Jamie Michele

In Zelmer Wilson's novel A Real Southern Lady, Bobbie Lamont starts a new chapter in New York City. Her heart still carries the heaviness of her former relationship, but she strives to prove herself at Black Springs Press. As time passes, Bobbie's relationships with coworkers and authors develop, sending her on global journeys where she digs up family history. Bobbie's professional prospects broaden with promotions and tangled relationships, but she finds it difficult to fully embrace the future while haunted by powerful forces of the past. Through a series of personal and professional twists, Bobbie seeks love and fulfillment while wrestling with the memories that persist from her Southern roots to the bustling streets of New York City.

A Real Southern Lady by Zelmer Wilson is a tale of love, friendship, and a woman on a path to a successful career. Wilson's storytelling prowess shines, and it made me desperate to revisit New York City and, somewhere in the middle, boosted a yearning for my own Parisian adventure. Wilson's dialogue is one of the most striking aspects of the writing because it consistently comes across as true and organic, allowing me to identify with the characters and fully understand their motivations. It also serves to advance the plot and illustrate key details about the characters without telling us outright. Subtle hints and foreshadowing mix with underlying tension, especially in Bobbie's internal struggle with her relationships. I developed a fondness for Bobbie and Wilson as an author and for the author's brand of storytelling. Very highly recommended.

Asher Syed

In Zelmer Wilson's novel A Real Southern Lady, Bobbie's work at Black Springs Press earns praise from boss Fay and a renowned author, leading to a weekend in New York City. Emotional upheaval ensues with Billie's move to Boston, stirring feelings for Bobbie's past with Miller. Throughout various holidays and gatherings, the group's friendships evolve but soon bubble over during an awkward encounter at a bar. As personal and professional lives intertwine, from promotions to complex relationships with writers, their journeys lead to France, uncovering family histories, solace, and even a connection through music. Bobbie's opportunities in the literary world expand, but it's incredibly difficult to move forward when all the heart wants to do is look back.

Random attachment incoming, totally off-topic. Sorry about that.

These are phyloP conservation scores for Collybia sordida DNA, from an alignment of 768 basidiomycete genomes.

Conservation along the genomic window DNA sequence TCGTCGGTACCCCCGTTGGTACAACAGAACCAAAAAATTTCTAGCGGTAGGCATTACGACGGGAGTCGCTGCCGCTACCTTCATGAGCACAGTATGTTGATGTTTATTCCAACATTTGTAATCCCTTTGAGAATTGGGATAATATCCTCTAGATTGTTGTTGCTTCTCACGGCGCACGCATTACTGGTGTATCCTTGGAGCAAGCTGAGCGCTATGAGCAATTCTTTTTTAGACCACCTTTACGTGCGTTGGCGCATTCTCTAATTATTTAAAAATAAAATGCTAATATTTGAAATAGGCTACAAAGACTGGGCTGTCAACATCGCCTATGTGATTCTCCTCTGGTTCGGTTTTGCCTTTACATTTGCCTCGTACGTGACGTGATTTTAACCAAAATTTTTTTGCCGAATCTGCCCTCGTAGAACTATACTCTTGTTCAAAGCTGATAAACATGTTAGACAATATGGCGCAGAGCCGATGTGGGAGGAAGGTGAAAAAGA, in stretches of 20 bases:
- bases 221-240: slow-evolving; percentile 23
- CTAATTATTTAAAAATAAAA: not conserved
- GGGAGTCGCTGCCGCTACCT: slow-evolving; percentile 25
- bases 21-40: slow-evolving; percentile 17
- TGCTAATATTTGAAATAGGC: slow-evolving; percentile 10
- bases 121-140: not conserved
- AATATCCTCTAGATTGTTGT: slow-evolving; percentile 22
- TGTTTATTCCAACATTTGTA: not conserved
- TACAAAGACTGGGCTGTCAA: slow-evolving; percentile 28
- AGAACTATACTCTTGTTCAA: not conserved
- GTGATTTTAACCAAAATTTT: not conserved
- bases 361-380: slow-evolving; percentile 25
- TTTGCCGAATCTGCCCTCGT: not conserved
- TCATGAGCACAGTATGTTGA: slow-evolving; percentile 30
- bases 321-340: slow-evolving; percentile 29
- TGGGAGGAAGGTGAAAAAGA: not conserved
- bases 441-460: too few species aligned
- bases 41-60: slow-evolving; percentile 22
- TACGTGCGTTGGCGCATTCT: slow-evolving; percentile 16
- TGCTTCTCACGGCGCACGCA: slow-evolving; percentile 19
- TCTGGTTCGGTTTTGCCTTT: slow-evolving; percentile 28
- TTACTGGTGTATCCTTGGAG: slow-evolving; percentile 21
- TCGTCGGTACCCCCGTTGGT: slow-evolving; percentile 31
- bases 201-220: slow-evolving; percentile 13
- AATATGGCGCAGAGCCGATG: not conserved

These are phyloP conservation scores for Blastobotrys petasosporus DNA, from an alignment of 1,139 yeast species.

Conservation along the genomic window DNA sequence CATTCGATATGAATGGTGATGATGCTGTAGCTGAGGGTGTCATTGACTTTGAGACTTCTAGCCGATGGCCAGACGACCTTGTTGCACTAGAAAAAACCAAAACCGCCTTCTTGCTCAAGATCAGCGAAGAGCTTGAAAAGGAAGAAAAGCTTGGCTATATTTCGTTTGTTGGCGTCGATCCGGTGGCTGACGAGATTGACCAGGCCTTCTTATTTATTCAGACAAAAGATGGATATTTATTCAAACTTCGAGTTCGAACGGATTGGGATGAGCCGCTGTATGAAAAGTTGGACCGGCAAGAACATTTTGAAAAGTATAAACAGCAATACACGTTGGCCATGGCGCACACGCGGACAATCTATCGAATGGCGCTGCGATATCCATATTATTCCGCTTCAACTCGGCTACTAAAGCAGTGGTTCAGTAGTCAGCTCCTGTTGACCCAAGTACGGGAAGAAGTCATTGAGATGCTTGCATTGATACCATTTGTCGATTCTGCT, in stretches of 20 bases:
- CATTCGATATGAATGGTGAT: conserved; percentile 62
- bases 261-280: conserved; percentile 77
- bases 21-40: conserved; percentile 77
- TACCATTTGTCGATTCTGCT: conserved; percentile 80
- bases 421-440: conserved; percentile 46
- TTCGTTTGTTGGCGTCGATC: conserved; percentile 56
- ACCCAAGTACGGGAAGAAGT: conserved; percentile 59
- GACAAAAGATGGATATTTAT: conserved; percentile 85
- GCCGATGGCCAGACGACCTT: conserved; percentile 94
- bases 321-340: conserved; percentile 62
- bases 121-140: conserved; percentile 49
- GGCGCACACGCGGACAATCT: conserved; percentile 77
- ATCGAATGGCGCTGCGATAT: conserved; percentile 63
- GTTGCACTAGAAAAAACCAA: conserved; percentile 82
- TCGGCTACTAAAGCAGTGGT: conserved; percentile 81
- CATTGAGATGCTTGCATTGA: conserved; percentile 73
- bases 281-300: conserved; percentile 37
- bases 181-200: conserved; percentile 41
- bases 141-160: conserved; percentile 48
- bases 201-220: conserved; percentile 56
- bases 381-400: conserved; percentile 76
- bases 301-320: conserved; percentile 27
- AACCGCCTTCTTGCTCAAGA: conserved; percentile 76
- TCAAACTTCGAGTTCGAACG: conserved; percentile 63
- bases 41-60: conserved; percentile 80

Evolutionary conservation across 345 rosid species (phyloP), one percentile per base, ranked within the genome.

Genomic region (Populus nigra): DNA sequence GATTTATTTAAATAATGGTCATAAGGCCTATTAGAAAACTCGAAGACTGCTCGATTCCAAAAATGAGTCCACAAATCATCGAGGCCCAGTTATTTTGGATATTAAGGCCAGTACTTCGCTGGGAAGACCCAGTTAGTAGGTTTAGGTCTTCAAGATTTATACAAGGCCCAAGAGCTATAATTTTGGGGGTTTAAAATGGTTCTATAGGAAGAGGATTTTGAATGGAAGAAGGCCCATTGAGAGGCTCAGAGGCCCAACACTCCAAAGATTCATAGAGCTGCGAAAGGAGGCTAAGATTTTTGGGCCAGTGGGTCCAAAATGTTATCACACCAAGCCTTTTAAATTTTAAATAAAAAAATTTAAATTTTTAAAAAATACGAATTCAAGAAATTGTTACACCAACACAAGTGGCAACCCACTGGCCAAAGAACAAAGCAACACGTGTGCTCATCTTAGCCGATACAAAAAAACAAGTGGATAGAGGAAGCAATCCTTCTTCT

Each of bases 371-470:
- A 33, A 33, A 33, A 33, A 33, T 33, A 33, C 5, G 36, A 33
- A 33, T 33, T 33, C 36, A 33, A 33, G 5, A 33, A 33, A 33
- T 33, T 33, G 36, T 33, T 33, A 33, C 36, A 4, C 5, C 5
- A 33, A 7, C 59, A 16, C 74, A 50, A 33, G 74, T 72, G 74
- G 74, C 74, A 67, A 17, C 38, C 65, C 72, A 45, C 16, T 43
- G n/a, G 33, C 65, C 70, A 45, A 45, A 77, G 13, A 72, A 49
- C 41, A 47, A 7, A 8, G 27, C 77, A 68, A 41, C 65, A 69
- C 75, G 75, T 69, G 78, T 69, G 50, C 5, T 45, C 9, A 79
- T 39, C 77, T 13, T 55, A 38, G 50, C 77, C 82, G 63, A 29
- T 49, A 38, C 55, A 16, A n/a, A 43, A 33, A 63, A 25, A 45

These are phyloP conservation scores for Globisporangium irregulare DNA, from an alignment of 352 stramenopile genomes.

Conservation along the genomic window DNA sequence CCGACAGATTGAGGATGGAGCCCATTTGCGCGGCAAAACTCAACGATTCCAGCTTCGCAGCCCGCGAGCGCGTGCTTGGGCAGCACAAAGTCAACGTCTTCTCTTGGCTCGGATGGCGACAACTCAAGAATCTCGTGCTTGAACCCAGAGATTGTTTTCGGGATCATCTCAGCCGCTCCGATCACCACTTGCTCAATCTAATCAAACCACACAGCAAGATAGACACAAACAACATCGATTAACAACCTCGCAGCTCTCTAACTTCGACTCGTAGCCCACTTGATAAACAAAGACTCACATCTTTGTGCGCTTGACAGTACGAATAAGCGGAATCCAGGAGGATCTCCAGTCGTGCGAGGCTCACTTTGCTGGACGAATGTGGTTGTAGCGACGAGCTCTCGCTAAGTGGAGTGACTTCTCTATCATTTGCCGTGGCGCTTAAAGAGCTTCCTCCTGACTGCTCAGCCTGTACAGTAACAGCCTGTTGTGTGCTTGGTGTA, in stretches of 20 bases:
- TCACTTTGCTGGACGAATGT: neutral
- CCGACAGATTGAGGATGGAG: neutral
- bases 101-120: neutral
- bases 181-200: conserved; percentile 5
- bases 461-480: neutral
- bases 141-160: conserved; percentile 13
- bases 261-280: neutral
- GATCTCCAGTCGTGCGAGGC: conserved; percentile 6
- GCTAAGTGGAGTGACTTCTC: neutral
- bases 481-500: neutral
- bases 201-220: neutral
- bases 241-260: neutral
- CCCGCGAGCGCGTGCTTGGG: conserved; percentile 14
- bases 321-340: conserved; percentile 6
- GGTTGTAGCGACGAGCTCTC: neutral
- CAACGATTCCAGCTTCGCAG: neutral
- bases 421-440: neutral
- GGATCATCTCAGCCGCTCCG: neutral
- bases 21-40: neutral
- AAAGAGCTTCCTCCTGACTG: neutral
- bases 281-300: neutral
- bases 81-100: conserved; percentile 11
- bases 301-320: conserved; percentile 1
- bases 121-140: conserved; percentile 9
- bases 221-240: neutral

A Real Southern Lady is the third book in the Bobbie Lamont series by Zelmer Wilson, and it is all kinds of fun. Wilson's characters are always well-developed, and in book three, we get to know Bobbie pretty intimately. Still, what makes Wilson's work stand out is that even this far in, Bobbie's struggle with her professional identity and her attempts to balance them with people who ride in both, specifically Jasper and Natalie, really tug at her exploration of love and personal growth. There's alcohol, powdery white drugs, sex, and loads of poor decisions that should not be made under the influence, which essentially sums up New York in the 90s. Wilson is on fire with culture and an immersive, authentic atmosphere. The book ends on a hopeful note and with some extra room for more storytelling, and I look forward to seeing what Wilson puts out next.